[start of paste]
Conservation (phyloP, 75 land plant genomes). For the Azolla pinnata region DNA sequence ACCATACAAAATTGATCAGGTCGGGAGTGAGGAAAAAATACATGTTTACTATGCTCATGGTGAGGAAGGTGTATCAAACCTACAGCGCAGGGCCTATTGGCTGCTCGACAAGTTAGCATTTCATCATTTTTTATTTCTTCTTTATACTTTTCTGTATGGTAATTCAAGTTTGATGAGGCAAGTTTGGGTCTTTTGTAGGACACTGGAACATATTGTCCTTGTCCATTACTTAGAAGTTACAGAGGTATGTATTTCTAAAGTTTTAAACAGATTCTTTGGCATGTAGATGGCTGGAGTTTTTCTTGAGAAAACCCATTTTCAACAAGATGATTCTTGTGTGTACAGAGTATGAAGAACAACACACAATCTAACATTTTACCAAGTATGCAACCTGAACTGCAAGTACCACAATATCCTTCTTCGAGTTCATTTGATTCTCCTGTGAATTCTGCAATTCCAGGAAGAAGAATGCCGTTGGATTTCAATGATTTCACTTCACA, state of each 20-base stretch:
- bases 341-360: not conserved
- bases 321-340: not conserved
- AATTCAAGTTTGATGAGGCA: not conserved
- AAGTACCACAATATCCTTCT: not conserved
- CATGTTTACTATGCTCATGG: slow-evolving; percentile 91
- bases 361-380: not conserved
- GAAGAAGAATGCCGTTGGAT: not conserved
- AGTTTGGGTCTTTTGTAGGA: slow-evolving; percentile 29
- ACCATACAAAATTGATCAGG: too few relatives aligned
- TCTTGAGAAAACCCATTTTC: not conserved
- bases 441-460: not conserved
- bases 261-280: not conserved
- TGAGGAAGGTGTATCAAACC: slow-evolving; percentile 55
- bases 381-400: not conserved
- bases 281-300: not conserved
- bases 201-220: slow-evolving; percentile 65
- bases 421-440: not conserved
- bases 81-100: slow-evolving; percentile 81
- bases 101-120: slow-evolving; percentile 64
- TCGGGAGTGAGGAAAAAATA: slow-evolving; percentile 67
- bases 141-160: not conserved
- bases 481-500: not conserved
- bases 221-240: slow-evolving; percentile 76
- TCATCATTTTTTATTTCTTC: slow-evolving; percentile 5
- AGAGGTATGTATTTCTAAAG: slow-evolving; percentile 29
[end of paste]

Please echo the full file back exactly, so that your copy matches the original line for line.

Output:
Conservation (phyloP, 75 land plant genomes). For the Azolla pinnata region DNA sequence ACCATACAAAATTGATCAGGTCGGGAGTGAGGAAAAAATACATGTTTACTATGCTCATGGTGAGGAAGGTGTATCAAACCTACAGCGCAGGGCCTATTGGCTGCTCGACAAGTTAGCATTTCATCATTTTTTATTTCTTCTTTATACTTTTCTGTATGGTAATTCAAGTTTGATGAGGCAAGTTTGGGTCTTTTGTAGGACACTGGAACATATTGTCCTTGTCCATTACTTAGAAGTTACAGAGGTATGTATTTCTAAAGTTTTAAACAGATTCTTTGGCATGTAGATGGCTGGAGTTTTTCTTGAGAAAACCCATTTTCAACAAGATGATTCTTGTGTGTACAGAGTATGAAGAACAACACACAATCTAACATTTTACCAAGTATGCAACCTGAACTGCAAGTACCACAATATCCTTCTTCGAGTTCATTTGATTCTCCTGTGAATTCTGCAATTCCAGGAAGAAGAATGCCGTTGGATTTCAATGATTTCACTTCACA, state of each 20-base stretch:
- bases 341-360: not conserved
- bases 321-340: not conserved
- AATTCAAGTTTGATGAGGCA: not conserved
- AAGTACCACAATATCCTTCT: not conserved
- CATGTTTACTATGCTCATGG: slow-evolving; percentile 91
- bases 361-380: not conserved
- GAAGAAGAATGCCGTTGGAT: not conserved
- AGTTTGGGTCTTTTGTAGGA: slow-evolving; percentile 29
- ACCATACAAAATTGATCAGG: too few relatives aligned
- TCTTGAGAAAACCCATTTTC: not conserved
- bases 441-460: not conserved
- bases 261-280: not conserved
- TGAGGAAGGTGTATCAAACC: slow-evolving; percentile 55
- bases 381-400: not conserved
- bases 281-300: not conserved
- bases 201-220: slow-evolving; percentile 65
- bases 421-440: not conserved
- bases 81-100: slow-evolving; percentile 81
- bases 101-120: slow-evolving; percentile 64
- TCGGGAGTGAGGAAAAAATA: slow-evolving; percentile 67
- bases 141-160: not conserved
- bases 481-500: not conserved
- bases 221-240: slow-evolving; percentile 76
- TCATCATTTTTTATTTCTTC: slow-evolving; percentile 5
- AGAGGTATGTATTTCTAAAG: slow-evolving; percentile 29